Late on Monday (30 September), the federal Labor Party issued a statement claiming that the ACCC has launched an investigation into extended payment times and so-called reverse factoring being imposed onto Australian SMEs by corporate Australia, after passing on complaints it said it had received from small businesses.
The joint statement by shadow Minister for Small and Family Business Brendan O’Connor, shadow assistant Treasurer Stephen Jones and shadow Minister Assisting for Small and Family Business Matt Keogh said that SMEs are fearful of publicly pushing for change on the issue for fear of retribution.
“The ACCC investigation was prompted by correspondence from federal Labor, following a number of serious concerns raised by small business suppliers, including through our Small Business Listening Tour,” the statement said.
“Labor has long maintained concerns about large businesses extending payment times to small business suppliers — sometimes as long as 90 days after invoicing.
“We are particularly concerned about the increasing prevalence of ‘reverse factoring’ — where payment times are extended, and small businesses are offered a third-party financier to pay the invoice on time but with a fee, meaning small businesses aren’t receiving full reimbursement.”
According to Labor, small business stakeholders are afraid to speak publicly about their experience for fear that doing so could jeopardise their commercial relationships with larger businesses.
“Small business suppliers invariably believe that they have no option other than to accept such situations, due to the market power imbalance between small supplier and large procurer, despite the arrangements being unfair,” the opposition said.
“Small businesses require prompt payments to help manage cash flow and to grow, particularly when access to finance is tight.”
The statement added that third-party financing “must not replace reasonable payment terms being offered, 30 days or less from invoice, and paying to those terms”, and called on the federal government to act as a means of levelling the competitive playing field for SMEs, and in turn supporting the wider economy.
“It is not acceptable for large business to use small suppliers to optimise their cash flow.”
A spokesperson for O’Connor added that the opposition had suggested the ACCC undertake a market study on the prevalence of the issue.
Scope of investigation unclear
While confirming that a complaint about the issue had been received, the ACCC would not be drawn on the specifics of what any investigation could entail.
The competition regulator has not issued its own public statement about the matter. When approached for comment, an ACCC spokesperson issued the following statement to My Business, while adding “we cannot provide further comment”:
“The ACCC has recently received a complaint about extended payment terms being combined with offers of customer-provided or facilitated finance, a practice known as ‘reverse factoring’.
“Reverse factoring may involve the supply of a financial service, which would mean such conduct would likely fall for consideration under the ASIC Act rather than the CCA [Competition and Consumer Act].
“In assessing this conduct, the ACCC will work closely with ASIC, which is responsible for the regulation of financial services and products.”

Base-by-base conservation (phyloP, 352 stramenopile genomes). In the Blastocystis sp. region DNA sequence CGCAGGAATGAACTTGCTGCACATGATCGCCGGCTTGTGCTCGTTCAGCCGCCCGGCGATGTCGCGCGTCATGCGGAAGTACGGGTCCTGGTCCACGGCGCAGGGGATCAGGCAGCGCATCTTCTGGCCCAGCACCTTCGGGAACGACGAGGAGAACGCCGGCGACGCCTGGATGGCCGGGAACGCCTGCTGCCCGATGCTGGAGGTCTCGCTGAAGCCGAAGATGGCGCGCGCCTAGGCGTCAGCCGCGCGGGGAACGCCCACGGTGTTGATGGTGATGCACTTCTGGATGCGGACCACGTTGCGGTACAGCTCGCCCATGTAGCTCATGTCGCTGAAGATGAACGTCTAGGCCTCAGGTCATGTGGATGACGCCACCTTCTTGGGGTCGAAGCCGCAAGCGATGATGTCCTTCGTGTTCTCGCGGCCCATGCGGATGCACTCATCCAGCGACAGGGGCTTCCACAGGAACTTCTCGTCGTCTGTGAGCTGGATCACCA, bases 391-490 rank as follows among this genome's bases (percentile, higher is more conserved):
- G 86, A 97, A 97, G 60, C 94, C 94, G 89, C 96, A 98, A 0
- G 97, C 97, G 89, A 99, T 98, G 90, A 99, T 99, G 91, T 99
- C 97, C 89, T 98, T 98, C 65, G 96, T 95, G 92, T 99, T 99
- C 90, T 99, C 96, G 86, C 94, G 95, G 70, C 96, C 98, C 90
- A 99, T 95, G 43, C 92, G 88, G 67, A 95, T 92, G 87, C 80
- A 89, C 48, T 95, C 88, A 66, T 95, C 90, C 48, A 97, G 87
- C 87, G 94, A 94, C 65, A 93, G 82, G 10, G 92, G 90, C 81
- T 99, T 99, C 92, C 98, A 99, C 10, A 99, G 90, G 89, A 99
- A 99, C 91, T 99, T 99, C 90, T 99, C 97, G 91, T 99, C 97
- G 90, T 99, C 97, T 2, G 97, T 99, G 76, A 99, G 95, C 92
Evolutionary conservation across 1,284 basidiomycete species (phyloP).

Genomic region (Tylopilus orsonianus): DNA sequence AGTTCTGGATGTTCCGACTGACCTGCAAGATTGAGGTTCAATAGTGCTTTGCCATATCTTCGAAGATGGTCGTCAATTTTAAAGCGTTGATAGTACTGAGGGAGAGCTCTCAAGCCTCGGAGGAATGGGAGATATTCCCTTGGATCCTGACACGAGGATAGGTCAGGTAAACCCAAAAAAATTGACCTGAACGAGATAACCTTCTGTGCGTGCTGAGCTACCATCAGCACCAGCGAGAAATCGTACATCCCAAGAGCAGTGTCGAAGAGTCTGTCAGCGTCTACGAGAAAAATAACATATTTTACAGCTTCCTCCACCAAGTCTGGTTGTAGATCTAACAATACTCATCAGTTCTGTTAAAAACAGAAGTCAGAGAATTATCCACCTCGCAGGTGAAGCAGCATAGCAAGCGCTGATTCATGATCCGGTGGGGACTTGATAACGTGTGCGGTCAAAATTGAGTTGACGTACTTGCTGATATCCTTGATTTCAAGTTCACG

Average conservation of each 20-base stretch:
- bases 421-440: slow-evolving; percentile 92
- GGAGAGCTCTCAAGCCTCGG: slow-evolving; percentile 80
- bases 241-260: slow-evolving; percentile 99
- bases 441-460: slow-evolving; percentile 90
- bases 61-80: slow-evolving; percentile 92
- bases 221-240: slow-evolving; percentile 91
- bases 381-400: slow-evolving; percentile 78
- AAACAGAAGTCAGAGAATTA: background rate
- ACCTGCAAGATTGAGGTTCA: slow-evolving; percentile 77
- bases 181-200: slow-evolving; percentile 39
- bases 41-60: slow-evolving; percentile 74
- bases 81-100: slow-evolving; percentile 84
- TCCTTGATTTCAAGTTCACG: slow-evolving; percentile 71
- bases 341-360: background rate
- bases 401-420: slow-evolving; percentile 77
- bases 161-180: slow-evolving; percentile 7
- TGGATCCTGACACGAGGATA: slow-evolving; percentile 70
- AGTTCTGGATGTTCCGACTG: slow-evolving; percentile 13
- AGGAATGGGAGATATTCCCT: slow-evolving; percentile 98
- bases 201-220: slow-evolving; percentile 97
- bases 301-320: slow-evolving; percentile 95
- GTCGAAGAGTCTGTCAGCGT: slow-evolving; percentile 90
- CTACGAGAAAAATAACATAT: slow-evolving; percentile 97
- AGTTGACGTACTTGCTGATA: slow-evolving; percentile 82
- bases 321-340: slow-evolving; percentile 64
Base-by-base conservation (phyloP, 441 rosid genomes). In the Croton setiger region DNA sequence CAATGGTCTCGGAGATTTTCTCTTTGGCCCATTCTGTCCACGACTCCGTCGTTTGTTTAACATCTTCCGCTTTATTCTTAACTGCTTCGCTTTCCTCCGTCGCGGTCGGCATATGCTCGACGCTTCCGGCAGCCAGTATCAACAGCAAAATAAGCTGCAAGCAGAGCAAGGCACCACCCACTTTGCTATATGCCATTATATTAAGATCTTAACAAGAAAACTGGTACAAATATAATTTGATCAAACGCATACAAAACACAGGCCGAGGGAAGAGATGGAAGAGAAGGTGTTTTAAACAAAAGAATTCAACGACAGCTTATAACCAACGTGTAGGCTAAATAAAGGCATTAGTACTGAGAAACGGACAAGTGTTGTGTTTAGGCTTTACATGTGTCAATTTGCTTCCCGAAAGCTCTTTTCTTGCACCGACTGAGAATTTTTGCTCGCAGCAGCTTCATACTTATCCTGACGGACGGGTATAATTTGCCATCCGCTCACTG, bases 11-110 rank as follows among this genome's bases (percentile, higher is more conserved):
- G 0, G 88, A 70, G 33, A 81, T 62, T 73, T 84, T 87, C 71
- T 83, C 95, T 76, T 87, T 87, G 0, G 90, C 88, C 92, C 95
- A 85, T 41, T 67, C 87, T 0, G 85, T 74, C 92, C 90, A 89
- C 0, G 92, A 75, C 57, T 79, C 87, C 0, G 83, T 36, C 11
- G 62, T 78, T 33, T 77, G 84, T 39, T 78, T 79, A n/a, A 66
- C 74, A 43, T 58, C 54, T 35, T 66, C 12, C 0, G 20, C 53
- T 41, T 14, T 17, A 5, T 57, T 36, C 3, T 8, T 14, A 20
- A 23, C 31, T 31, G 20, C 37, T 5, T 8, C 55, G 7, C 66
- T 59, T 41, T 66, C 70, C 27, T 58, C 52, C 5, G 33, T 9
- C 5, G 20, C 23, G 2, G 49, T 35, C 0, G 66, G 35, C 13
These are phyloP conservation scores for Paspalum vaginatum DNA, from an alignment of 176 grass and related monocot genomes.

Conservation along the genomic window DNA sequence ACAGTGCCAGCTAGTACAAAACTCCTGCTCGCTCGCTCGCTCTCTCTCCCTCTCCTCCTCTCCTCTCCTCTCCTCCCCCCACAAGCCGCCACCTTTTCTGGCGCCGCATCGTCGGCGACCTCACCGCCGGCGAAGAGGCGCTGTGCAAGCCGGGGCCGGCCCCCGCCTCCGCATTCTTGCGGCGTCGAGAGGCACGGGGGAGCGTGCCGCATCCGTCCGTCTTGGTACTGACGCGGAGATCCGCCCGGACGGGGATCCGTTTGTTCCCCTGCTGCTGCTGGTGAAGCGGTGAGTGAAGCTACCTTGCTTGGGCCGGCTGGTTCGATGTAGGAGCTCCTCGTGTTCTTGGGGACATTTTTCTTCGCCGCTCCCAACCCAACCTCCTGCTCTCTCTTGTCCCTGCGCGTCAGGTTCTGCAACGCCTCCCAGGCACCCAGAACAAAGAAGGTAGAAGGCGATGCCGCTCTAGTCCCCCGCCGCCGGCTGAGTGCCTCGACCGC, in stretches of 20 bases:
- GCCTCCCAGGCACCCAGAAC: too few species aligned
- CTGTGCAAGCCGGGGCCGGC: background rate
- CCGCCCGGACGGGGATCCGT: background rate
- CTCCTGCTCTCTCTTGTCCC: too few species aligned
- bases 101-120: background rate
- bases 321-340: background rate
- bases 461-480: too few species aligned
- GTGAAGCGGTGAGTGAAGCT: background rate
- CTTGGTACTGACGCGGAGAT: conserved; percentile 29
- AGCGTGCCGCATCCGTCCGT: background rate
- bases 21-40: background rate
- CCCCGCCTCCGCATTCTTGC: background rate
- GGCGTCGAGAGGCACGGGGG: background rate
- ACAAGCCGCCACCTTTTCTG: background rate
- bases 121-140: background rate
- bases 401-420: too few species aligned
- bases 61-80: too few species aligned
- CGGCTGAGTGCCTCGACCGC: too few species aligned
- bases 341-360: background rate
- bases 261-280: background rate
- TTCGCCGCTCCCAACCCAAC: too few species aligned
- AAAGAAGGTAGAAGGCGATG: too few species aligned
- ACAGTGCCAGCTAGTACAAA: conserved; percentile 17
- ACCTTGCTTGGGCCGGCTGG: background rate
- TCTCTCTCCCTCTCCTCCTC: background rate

The ACCC has previously investigated late payments under the framework of unfair contract rules, and has said that such matters will vary on a case-by-case basis.
For its part, ASIC refused to confirm or deny any involvement in “any investigation that we may or may not be undertaking”.
Late payments falling, but not fast enough
The latest quarterly survey on payment times released last month by illion found that late payments in Australia sat at 10.1 days, an overall improvement which masked chronic problems of delayed payments within particular industries.
According to illion’s findings, retail continues to be the worst sector for paying invoices in a timely fashion, while the unrelenting drought gripping much of Australia is causing blowouts to payment times within the agriculture sector and associated industries.
Pre-election push to legislate payment times
In the months before this year’s federal election was called, minor party One Nation put forward a policy that would see payment times enshrined in law, along with penalties for companies that flouted the rules.
“Small and medium-sized businesses should not be used as a cheap source of finance through extended or late payment terms,” the party said in an announcement back in January.
“Voluntary codes of conduct relating to payment terms are no longer acceptable as Australian banks and credit services tighten their lending criteria.”
The policy was still listed on the party’s website at the time of publishing.
Concern over reported 65-day payment terms
The apparent review sparked by Labor’s complaint comes just over a week after the Australian Small Business and Family Enterprise Ombudsman (ASBFEO) expressed concerns over media reports that UGL, owned by construction giant CIMIC, had advised suppliers and sub-contractors that it would increase its payment terms to 65 days after the month in which invoices are issued.
“Austender reveals UGL has been awarded more than 20 Commonwealth government contracts in 2019 alone,” ombudsman Kate Carnell said on 20 September.
“Prime Minister Scott Morrison has delivered on his promise ensuring government pays SMEs within 20 days and sent the message loud and clear to big business that anyone who wants to work with the Commonwealth government needs to agree to the same terms.
“Obviously, we are concerned by this report... and we would encourage the government to stop doing business with any company that fails to pay their suppliers and sub-contractors within 20 days.”
UGL declined to comment on the matter.
This article was updated from its original version at 9.40am on 2 October, 2019.